When is genetic testing useful in patients suspected to have inherited cardiac arrhythmias?

Steven J. Fowler, Carlo Napolitano, Silvia G. Priori

Research output: Contribution to journalArticlepeer-review


Purpose of Review: In this article, we will review the appropriate use of genetic testing in those patients suspected to have inherited arrhythmogenic diseases, with specific focus on the indications for testing and the expected probability of positive genotyping. Recent Findings: Important advances have been made in the identification of new genes, associated mutations, and polymorphisms that modulate susceptibility of acquired arrhythmias. We will examine the most recent advances relevant to the rational application of genetic analysis, guided by genotype-phenotype correlations derived from disease and patient-specific evaluation, as well as discussing novel technologies and recently published cost-effectiveness data. Summary: Genetic analysis can be performed to identify the molecular substrate in those patients suspected to be affected by an inherited arrhythmogenic disease; however, the clinical usefulness of this information is often not straightforward. We hope to emphasize the concept that there is a significant difference in the impact of genetic testing within the various arrhythmogenic disorders, and the benefit of accessing genetic testing is not the same in all patients. The resultant integration between the expected yield of genetic screening and cost may allow the formation of criteria to prioritize access for those who could derive the most clinical benefit.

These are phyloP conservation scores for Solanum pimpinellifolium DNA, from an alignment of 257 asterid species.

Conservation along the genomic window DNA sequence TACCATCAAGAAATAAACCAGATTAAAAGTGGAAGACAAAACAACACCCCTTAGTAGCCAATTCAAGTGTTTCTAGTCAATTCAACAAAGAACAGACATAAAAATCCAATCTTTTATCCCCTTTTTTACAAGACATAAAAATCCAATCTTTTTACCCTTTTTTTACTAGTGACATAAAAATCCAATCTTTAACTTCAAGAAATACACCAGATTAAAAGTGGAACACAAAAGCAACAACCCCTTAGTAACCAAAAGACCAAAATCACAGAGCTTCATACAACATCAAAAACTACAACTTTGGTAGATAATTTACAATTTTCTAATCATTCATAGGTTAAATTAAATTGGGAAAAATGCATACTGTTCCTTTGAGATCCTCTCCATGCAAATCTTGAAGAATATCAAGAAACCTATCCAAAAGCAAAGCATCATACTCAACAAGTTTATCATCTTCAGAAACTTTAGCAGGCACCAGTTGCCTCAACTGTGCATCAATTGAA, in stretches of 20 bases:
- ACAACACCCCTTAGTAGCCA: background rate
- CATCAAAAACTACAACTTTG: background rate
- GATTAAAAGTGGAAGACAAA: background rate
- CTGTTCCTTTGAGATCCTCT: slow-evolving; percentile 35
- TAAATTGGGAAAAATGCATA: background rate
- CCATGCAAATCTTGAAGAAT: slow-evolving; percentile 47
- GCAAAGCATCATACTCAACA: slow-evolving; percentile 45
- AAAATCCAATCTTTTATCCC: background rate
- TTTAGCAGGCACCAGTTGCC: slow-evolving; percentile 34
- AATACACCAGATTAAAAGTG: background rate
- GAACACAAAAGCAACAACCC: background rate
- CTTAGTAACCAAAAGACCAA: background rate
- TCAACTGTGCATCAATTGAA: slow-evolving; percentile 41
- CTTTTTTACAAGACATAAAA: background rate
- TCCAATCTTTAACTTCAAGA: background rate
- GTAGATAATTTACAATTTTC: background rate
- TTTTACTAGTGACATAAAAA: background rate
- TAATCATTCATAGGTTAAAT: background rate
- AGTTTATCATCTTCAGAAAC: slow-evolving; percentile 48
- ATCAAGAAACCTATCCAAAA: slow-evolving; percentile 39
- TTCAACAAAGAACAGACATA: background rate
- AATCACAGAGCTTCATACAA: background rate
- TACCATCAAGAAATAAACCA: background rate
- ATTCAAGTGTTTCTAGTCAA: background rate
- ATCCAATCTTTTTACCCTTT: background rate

Original languageEnglish
Pages (from-to)37-45
Number of pages9
JournalCurrent Opinion in Cardiology
Issue number1
Publication statusPublished - Jan 2010


  • Arrhythmias
  • Cardiac
  • Channelopathies
  • Genetics
  • Genotyping

ASJC Scopus subject areas

  • Cardiology and Cardiovascular Medicine


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